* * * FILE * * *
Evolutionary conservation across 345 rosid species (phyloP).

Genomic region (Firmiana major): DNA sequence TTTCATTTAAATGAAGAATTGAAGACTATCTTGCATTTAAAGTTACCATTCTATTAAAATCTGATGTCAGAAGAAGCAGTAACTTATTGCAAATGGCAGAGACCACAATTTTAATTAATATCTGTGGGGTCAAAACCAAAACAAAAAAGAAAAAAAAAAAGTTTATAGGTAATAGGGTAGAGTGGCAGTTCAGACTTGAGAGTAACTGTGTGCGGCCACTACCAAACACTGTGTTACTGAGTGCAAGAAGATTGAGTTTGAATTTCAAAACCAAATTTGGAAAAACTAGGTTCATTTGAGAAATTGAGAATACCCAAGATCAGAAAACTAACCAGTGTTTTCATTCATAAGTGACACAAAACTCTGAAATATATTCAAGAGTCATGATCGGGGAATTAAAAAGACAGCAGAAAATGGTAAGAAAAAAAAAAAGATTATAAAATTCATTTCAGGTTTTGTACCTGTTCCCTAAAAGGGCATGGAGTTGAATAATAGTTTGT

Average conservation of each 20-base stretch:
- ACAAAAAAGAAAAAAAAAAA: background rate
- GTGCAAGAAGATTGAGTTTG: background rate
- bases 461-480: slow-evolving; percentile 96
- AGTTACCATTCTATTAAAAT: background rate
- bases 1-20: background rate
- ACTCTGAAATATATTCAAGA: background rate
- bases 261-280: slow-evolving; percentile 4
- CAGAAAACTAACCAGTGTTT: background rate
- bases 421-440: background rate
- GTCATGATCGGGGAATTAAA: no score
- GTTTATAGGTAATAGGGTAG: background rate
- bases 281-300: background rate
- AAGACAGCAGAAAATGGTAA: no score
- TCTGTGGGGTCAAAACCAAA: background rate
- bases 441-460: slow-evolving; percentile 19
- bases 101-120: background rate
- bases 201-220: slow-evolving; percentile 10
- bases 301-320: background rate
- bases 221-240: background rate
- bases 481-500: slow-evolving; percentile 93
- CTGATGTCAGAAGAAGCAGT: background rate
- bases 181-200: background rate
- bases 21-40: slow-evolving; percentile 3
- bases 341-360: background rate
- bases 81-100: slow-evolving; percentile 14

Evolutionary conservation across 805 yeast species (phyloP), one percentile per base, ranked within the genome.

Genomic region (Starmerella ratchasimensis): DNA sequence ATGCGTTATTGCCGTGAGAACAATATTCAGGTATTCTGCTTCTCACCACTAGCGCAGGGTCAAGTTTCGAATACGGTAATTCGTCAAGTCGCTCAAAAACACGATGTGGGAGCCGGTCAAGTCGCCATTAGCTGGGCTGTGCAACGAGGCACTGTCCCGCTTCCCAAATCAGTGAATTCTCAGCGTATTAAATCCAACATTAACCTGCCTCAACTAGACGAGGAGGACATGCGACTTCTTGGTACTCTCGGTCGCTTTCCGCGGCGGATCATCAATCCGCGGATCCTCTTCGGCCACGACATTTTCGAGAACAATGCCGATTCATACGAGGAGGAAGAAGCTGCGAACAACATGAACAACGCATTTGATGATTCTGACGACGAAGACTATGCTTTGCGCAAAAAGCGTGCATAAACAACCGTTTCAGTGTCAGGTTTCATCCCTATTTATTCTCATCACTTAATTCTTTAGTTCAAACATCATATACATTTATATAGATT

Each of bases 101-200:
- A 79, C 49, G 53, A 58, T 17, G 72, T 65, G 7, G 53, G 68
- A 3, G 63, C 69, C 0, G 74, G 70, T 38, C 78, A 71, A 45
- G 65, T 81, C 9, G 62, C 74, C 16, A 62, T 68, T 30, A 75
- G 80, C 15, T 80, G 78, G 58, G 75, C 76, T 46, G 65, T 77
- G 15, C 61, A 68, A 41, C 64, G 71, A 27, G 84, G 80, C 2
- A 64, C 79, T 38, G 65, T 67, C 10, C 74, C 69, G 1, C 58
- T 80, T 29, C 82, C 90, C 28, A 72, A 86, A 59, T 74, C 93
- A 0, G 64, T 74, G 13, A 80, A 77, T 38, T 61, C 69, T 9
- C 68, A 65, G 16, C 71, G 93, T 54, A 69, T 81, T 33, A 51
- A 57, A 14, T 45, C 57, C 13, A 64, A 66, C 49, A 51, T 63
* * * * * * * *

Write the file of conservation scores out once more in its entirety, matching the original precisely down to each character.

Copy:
Evolutionary conservation across 345 rosid species (phyloP).

Genomic region (Firmiana major): DNA sequence TTTCATTTAAATGAAGAATTGAAGACTATCTTGCATTTAAAGTTACCATTCTATTAAAATCTGATGTCAGAAGAAGCAGTAACTTATTGCAAATGGCAGAGACCACAATTTTAATTAATATCTGTGGGGTCAAAACCAAAACAAAAAAGAAAAAAAAAAAGTTTATAGGTAATAGGGTAGAGTGGCAGTTCAGACTTGAGAGTAACTGTGTGCGGCCACTACCAAACACTGTGTTACTGAGTGCAAGAAGATTGAGTTTGAATTTCAAAACCAAATTTGGAAAAACTAGGTTCATTTGAGAAATTGAGAATACCCAAGATCAGAAAACTAACCAGTGTTTTCATTCATAAGTGACACAAAACTCTGAAATATATTCAAGAGTCATGATCGGGGAATTAAAAAGACAGCAGAAAATGGTAAGAAAAAAAAAAAGATTATAAAATTCATTTCAGGTTTTGTACCTGTTCCCTAAAAGGGCATGGAGTTGAATAATAGTTTGT

Average conservation of each 20-base stretch:
- ACAAAAAAGAAAAAAAAAAA: background rate
- GTGCAAGAAGATTGAGTTTG: background rate
- bases 461-480: slow-evolving; percentile 96
- AGTTACCATTCTATTAAAAT: background rate
- bases 1-20: background rate
- ACTCTGAAATATATTCAAGA: background rate
- bases 261-280: slow-evolving; percentile 4
- CAGAAAACTAACCAGTGTTT: background rate
- bases 421-440: background rate
- GTCATGATCGGGGAATTAAA: no score
- GTTTATAGGTAATAGGGTAG: background rate
- bases 281-300: background rate
- AAGACAGCAGAAAATGGTAA: no score
- TCTGTGGGGTCAAAACCAAA: background rate
- bases 441-460: slow-evolving; percentile 19
- bases 101-120: background rate
- bases 201-220: slow-evolving; percentile 10
- bases 301-320: background rate
- bases 221-240: background rate
- bases 481-500: slow-evolving; percentile 93
- CTGATGTCAGAAGAAGCAGT: background rate
- bases 181-200: background rate
- bases 21-40: slow-evolving; percentile 3
- bases 341-360: background rate
- bases 81-100: slow-evolving; percentile 14

Evolutionary conservation across 805 yeast species (phyloP), one percentile per base, ranked within the genome.

Genomic region (Starmerella ratchasimensis): DNA sequence ATGCGTTATTGCCGTGAGAACAATATTCAGGTATTCTGCTTCTCACCACTAGCGCAGGGTCAAGTTTCGAATACGGTAATTCGTCAAGTCGCTCAAAAACACGATGTGGGAGCCGGTCAAGTCGCCATTAGCTGGGCTGTGCAACGAGGCACTGTCCCGCTTCCCAAATCAGTGAATTCTCAGCGTATTAAATCCAACATTAACCTGCCTCAACTAGACGAGGAGGACATGCGACTTCTTGGTACTCTCGGTCGCTTTCCGCGGCGGATCATCAATCCGCGGATCCTCTTCGGCCACGACATTTTCGAGAACAATGCCGATTCATACGAGGAGGAAGAAGCTGCGAACAACATGAACAACGCATTTGATGATTCTGACGACGAAGACTATGCTTTGCGCAAAAAGCGTGCATAAACAACCGTTTCAGTGTCAGGTTTCATCCCTATTTATTCTCATCACTTAATTCTTTAGTTCAAACATCATATACATTTATATAGATT

Each of bases 101-200:
- A 79, C 49, G 53, A 58, T 17, G 72, T 65, G 7, G 53, G 68
- A 3, G 63, C 69, C 0, G 74, G 70, T 38, C 78, A 71, A 45
- G 65, T 81, C 9, G 62, C 74, C 16, A 62, T 68, T 30, A 75
- G 80, C 15, T 80, G 78, G 58, G 75, C 76, T 46, G 65, T 77
- G 15, C 61, A 68, A 41, C 64, G 71, A 27, G 84, G 80, C 2
- A 64, C 79, T 38, G 65, T 67, C 10, C 74, C 69, G 1, C 58
- T 80, T 29, C 82, C 90, C 28, A 72, A 86, A 59, T 74, C 93
- A 0, G 64, T 74, G 13, A 80, A 77, T 38, T 61, C 69, T 9
- C 68, A 65, G 16, C 71, G 93, T 54, A 69, T 81, T 33, A 51
- A 57, A 14, T 45, C 57, C 13, A 64, A 66, C 49, A 51, T 63